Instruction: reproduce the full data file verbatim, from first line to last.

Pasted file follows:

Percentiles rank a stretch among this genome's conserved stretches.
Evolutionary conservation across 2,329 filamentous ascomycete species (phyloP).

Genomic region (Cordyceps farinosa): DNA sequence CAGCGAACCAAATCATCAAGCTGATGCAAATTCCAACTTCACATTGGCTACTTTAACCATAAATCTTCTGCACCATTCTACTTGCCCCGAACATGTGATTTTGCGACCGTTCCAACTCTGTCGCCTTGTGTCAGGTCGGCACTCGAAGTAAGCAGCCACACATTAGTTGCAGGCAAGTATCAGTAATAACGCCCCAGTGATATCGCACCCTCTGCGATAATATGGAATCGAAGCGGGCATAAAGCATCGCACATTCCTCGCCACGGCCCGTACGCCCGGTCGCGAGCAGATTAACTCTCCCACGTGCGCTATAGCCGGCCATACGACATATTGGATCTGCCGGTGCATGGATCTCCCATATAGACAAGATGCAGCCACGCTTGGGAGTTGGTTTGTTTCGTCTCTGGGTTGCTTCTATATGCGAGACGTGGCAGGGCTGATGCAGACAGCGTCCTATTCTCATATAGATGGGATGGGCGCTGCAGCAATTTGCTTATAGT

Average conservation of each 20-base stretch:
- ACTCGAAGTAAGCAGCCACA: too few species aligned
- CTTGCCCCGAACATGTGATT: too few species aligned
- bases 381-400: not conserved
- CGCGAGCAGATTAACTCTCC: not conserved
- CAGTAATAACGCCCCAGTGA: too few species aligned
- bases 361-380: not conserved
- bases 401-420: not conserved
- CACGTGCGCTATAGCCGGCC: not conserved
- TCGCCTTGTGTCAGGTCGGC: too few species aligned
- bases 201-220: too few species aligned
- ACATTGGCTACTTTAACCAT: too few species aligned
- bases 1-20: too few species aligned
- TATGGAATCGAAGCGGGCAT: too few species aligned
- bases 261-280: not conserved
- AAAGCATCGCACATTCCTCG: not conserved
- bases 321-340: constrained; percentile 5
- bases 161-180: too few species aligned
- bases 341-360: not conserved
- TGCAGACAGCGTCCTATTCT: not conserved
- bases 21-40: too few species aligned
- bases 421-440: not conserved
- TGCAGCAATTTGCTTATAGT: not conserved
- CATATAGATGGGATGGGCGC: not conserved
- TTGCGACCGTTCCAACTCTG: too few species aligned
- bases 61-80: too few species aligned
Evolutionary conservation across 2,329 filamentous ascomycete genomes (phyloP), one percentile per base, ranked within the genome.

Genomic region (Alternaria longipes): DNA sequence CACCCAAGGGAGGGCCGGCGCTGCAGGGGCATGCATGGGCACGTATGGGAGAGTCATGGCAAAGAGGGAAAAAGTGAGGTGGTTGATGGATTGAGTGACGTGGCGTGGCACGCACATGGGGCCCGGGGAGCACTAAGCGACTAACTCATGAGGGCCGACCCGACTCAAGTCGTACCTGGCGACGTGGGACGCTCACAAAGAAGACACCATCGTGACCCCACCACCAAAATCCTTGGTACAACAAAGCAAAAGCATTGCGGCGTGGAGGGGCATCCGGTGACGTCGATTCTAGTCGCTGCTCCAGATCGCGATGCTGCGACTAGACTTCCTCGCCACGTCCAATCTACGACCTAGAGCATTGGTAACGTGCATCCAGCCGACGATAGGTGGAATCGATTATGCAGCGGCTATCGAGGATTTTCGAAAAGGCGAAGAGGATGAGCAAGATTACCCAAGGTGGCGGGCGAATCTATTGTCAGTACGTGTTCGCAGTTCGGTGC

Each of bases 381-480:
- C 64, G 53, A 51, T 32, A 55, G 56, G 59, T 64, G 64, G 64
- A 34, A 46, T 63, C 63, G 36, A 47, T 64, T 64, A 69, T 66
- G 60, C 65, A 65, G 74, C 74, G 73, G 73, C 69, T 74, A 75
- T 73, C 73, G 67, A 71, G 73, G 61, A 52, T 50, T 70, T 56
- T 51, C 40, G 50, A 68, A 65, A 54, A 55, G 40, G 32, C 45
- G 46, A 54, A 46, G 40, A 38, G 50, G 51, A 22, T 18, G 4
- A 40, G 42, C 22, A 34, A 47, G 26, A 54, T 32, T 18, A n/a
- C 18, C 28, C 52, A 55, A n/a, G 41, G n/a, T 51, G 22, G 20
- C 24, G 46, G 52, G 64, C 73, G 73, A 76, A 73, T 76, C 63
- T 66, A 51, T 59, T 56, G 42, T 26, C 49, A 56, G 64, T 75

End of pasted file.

Percentiles rank a stretch among this genome's conserved stretches.
Evolutionary conservation across 2,329 filamentous ascomycete species (phyloP).

Genomic region (Cordyceps farinosa): DNA sequence CAGCGAACCAAATCATCAAGCTGATGCAAATTCCAACTTCACATTGGCTACTTTAACCATAAATCTTCTGCACCATTCTACTTGCCCCGAACATGTGATTTTGCGACCGTTCCAACTCTGTCGCCTTGTGTCAGGTCGGCACTCGAAGTAAGCAGCCACACATTAGTTGCAGGCAAGTATCAGTAATAACGCCCCAGTGATATCGCACCCTCTGCGATAATATGGAATCGAAGCGGGCATAAAGCATCGCACATTCCTCGCCACGGCCCGTACGCCCGGTCGCGAGCAGATTAACTCTCCCACGTGCGCTATAGCCGGCCATACGACATATTGGATCTGCCGGTGCATGGATCTCCCATATAGACAAGATGCAGCCACGCTTGGGAGTTGGTTTGTTTCGTCTCTGGGTTGCTTCTATATGCGAGACGTGGCAGGGCTGATGCAGACAGCGTCCTATTCTCATATAGATGGGATGGGCGCTGCAGCAATTTGCTTATAGT

Average conservation of each 20-base stretch:
- ACTCGAAGTAAGCAGCCACA: too few species aligned
- CTTGCCCCGAACATGTGATT: too few species aligned
- bases 381-400: not conserved
- CGCGAGCAGATTAACTCTCC: not conserved
- CAGTAATAACGCCCCAGTGA: too few species aligned
- bases 361-380: not conserved
- bases 401-420: not conserved
- CACGTGCGCTATAGCCGGCC: not conserved
- TCGCCTTGTGTCAGGTCGGC: too few species aligned
- bases 201-220: too few species aligned
- ACATTGGCTACTTTAACCAT: too few species aligned
- bases 1-20: too few species aligned
- TATGGAATCGAAGCGGGCAT: too few species aligned
- bases 261-280: not conserved
- AAAGCATCGCACATTCCTCG: not conserved
- bases 321-340: constrained; percentile 5
- bases 161-180: too few species aligned
- bases 341-360: not conserved
- TGCAGACAGCGTCCTATTCT: not conserved
- bases 21-40: too few species aligned
- bases 421-440: not conserved
- TGCAGCAATTTGCTTATAGT: not conserved
- CATATAGATGGGATGGGCGC: not conserved
- TTGCGACCGTTCCAACTCTG: too few species aligned
- bases 61-80: too few species aligned
Evolutionary conservation across 2,329 filamentous ascomycete genomes (phyloP), one percentile per base, ranked within the genome.

Genomic region (Alternaria longipes): DNA sequence CACCCAAGGGAGGGCCGGCGCTGCAGGGGCATGCATGGGCACGTATGGGAGAGTCATGGCAAAGAGGGAAAAAGTGAGGTGGTTGATGGATTGAGTGACGTGGCGTGGCACGCACATGGGGCCCGGGGAGCACTAAGCGACTAACTCATGAGGGCCGACCCGACTCAAGTCGTACCTGGCGACGTGGGACGCTCACAAAGAAGACACCATCGTGACCCCACCACCAAAATCCTTGGTACAACAAAGCAAAAGCATTGCGGCGTGGAGGGGCATCCGGTGACGTCGATTCTAGTCGCTGCTCCAGATCGCGATGCTGCGACTAGACTTCCTCGCCACGTCCAATCTACGACCTAGAGCATTGGTAACGTGCATCCAGCCGACGATAGGTGGAATCGATTATGCAGCGGCTATCGAGGATTTTCGAAAAGGCGAAGAGGATGAGCAAGATTACCCAAGGTGGCGGGCGAATCTATTGTCAGTACGTGTTCGCAGTTCGGTGC

Each of bases 381-480:
- C 64, G 53, A 51, T 32, A 55, G 56, G 59, T 64, G 64, G 64
- A 34, A 46, T 63, C 63, G 36, A 47, T 64, T 64, A 69, T 66
- G 60, C 65, A 65, G 74, C 74, G 73, G 73, C 69, T 74, A 75
- T 73, C 73, G 67, A 71, G 73, G 61, A 52, T 50, T 70, T 56
- T 51, C 40, G 50, A 68, A 65, A 54, A 55, G 40, G 32, C 45
- G 46, A 54, A 46, G 40, A 38, G 50, G 51, A 22, T 18, G 4
- A 40, G 42, C 22, A 34, A 47, G 26, A 54, T 32, T 18, A n/a
- C 18, C 28, C 52, A 55, A n/a, G 41, G n/a, T 51, G 22, G 20
- C 24, G 46, G 52, G 64, C 73, G 73, A 76, A 73, T 76, C 63
- T 66, A 51, T 59, T 56, G 42, T 26, C 49, A 56, G 64, T 75